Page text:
Technique Tip - Stopped Sounds on Handchimes

From the experts at ChimeWorks® we offer this invaluable information on playing stopped sounds on handchimes, safely and effectively. Find more useful information, tips and resources at www.chimeworks.com

Fundamental Concepts

Because of their design, handchimes do not lend themselves to all the special ringing techniques of handbells. Many of the techniques could be damaging to the handchime tines, which determine the tuning of the instrument. The damage is done when the chime tube cracks at the base of the tines: changing the length of the tines. If the vibrating tine's length is altered in any way, the pitch is distorted permanently.

A tine generally cracks when it is bent from ringing or malleting with too much force or from using the martellato technique. Larger tines can also bend when their vibrating cycle is interrupted in that the larger the chime the lower the pitch and the slower the vibrating cycle. Playing short, repeated notes on bass chimes will weaken the tines and shaking on treble handchimes will weaken the tines. The rule to follow is: the larger the chime, the longer the duration of the note should be. Specifically, bass chimes (B3 and lower) should be used as a harmonic support to the handchimes above - C4 on up.

ChimeWorks® has created the chart below as an easy reference when using special ringing techniques with handchimes:

Finger Damp (TD)

The Finger Damp is an acceptable technique in creating a stopped sound on a handchime. The size of the hand and the handchime will dictate who can employ the technique. The handchime is rung with the finger already in place, therefore the vibrating cycle is not interrupted.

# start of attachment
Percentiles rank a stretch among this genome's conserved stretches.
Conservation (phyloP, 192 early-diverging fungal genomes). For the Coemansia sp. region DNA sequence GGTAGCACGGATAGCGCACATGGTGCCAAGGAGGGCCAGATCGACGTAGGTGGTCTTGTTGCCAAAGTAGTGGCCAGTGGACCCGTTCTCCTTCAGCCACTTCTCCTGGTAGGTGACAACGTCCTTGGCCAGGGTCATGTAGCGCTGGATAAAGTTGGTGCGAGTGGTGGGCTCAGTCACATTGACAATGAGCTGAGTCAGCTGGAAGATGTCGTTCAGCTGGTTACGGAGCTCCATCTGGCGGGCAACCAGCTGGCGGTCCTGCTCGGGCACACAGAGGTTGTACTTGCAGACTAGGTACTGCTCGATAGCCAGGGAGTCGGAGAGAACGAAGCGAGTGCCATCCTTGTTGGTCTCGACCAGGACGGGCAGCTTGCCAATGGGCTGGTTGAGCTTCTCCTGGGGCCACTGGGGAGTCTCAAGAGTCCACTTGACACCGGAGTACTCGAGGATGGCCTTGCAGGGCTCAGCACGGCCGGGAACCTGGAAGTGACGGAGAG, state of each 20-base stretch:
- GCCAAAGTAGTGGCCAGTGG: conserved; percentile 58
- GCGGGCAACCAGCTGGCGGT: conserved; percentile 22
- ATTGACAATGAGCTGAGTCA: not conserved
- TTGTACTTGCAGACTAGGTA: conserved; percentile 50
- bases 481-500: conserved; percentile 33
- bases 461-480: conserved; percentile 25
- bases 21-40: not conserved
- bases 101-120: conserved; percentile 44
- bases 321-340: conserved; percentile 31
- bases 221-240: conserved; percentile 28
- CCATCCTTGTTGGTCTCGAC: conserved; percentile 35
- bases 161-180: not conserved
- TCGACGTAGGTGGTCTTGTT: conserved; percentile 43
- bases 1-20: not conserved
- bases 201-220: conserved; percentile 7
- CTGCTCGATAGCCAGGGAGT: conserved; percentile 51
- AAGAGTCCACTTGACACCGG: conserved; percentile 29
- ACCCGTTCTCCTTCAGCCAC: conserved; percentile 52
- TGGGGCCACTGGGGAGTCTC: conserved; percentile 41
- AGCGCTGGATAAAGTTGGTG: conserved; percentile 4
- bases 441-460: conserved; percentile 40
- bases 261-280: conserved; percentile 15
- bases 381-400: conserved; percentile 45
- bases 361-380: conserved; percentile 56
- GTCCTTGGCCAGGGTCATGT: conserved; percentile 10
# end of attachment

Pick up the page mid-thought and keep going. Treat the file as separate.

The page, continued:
How to play the Finger Damp (TD) technique: Slide the forefinger to the top area of the handchime and place the finger pad in the center of the tine slot and ring the chime. This should result in pitch with little resonance. The size of the handchime will determine if more than one finger is needed to properly execute the technique.

Recognize the Strengths

While we would like handchimes to be a full replacement for handbells, it is not possible because of the design and material of the instruments. We encourage you to embrace the unique qualities of handchimes and consider their strengths in choosing repertoire and determining when to substitute them for handbells:

  • Chimes have a strong fundamental pitch and fewer overtones for a richer sound quality; which is why we love to use them for slow moving harmonies.
  • Chimes are ethereal. Because aluminum is a softer metal, handchimes are more mellow in tonal color. This is also the cause of handchimes being slower to "speak" than handbells and why slower tempos are recommended.
  • Chimes create a pure, intense tone which resonates through more complex tonal sounds making them perfect as a solo melodic line.

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